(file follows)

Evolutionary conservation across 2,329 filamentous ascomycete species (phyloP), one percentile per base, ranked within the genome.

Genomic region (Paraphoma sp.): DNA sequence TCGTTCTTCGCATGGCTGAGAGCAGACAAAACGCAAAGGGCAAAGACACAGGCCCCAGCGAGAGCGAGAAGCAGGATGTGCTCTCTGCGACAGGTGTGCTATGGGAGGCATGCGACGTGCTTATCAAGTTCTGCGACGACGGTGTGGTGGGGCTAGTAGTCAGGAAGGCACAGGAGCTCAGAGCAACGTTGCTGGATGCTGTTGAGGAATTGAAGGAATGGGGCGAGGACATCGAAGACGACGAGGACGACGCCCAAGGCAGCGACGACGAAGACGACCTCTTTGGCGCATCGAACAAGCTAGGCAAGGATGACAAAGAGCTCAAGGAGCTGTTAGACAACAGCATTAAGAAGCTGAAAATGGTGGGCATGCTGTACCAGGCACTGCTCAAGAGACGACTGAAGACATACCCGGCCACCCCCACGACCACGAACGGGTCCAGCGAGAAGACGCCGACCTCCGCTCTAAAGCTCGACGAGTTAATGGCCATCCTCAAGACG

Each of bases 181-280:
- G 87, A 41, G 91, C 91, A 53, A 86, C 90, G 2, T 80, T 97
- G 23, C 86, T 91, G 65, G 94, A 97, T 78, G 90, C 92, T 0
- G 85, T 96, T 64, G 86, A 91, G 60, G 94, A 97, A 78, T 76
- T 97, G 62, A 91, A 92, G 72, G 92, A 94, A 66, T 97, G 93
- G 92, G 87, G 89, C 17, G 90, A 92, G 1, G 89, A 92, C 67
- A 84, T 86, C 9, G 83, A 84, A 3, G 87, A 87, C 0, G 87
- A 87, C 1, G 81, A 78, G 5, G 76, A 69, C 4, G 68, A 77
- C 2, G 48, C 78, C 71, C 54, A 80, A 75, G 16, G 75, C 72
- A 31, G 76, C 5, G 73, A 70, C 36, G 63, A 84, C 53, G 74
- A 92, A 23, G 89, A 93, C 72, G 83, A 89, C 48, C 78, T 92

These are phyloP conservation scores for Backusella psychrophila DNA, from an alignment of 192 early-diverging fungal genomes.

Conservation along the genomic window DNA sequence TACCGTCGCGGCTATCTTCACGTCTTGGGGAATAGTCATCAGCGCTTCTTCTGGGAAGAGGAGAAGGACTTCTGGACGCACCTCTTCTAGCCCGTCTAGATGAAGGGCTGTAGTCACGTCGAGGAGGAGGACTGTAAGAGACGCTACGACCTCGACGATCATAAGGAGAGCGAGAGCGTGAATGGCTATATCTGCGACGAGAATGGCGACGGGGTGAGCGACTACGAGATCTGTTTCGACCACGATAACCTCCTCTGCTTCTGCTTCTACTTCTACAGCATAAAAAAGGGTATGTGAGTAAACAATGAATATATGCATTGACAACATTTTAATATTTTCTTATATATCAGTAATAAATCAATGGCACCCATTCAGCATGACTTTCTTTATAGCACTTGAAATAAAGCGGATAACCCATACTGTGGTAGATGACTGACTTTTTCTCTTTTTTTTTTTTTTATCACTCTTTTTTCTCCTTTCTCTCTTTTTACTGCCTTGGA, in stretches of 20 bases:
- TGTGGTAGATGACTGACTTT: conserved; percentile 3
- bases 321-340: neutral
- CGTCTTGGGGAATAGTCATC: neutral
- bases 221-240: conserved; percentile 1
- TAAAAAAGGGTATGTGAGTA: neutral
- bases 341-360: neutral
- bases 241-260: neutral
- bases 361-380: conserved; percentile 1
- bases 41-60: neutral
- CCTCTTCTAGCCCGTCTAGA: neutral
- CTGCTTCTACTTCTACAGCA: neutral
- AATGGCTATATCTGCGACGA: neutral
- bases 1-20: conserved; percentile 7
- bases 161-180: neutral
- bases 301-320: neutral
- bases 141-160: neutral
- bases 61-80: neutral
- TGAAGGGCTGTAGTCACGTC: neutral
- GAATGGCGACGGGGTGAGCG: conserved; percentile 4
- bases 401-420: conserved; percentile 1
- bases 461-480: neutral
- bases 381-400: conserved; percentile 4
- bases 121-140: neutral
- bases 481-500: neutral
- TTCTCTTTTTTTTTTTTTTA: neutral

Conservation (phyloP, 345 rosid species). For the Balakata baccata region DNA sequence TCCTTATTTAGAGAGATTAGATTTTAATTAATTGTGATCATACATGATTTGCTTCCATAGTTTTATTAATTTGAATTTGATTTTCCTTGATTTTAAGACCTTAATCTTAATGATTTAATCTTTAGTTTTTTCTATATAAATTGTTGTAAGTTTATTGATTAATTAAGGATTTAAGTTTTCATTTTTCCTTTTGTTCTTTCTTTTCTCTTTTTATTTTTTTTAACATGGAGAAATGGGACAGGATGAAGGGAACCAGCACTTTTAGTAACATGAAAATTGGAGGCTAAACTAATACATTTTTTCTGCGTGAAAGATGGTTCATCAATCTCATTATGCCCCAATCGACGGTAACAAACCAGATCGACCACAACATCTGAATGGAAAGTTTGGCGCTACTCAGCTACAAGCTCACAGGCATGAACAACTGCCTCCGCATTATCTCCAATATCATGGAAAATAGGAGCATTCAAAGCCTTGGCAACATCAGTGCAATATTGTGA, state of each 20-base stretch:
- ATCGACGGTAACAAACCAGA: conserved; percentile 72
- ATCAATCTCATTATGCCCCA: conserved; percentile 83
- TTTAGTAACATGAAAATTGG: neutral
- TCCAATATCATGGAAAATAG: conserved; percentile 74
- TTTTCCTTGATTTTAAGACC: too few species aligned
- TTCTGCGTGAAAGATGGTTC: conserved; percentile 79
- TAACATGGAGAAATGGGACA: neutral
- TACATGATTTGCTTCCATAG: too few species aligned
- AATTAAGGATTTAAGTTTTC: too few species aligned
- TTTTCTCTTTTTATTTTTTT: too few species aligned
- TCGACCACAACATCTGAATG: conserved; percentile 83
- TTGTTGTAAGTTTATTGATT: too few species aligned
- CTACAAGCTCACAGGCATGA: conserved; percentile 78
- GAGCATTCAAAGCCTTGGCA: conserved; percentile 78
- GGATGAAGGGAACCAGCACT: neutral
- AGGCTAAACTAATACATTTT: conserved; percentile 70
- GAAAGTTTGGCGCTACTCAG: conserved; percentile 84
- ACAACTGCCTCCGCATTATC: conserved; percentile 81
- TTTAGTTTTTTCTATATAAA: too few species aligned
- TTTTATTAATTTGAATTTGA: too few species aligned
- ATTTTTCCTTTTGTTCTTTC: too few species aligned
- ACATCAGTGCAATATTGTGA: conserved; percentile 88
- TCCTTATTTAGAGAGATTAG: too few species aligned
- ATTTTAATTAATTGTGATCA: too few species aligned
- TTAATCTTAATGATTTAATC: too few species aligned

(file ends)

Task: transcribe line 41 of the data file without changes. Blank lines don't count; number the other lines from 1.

Conservation (phyloP, 345 rosid species). For the Balakata baccata region DNA sequence TCCTTATTTAGAGAGATTAGATTTTAATTAATTGTGATCATACATGATTTGCTTCCATAGTTTTATTAATTTGAATTTGATTTTCCTTGATTTTAAGACCTTAATCTTAATGATTTAATCTTTAGTTTTTTCTATATAAATTGTTGTAAGTTTATTGATTAATTAAGGATTTAAGTTTTCATTTTTCCTTTTGTTCTTTCTTTTCTCTTTTTATTTTTTTTAACATGGAGAAATGGGACAGGATGAAGGGAACCAGCACTTTTAGTAACATGAAAATTGGAGGCTAAACTAATACATTTTTTCTGCGTGAAAGATGGTTCATCAATCTCATTATGCCCCAATCGACGGTAACAAACCAGATCGACCACAACATCTGAATGGAAAGTTTGGCGCTACTCAGCTACAAGCTCACAGGCATGAACAACTGCCTCCGCATTATCTCCAATATCATGGAAAATAGGAGCATTCAAAGCCTTGGCAACATCAGTGCAATATTGTGA, state of each 20-base stretch: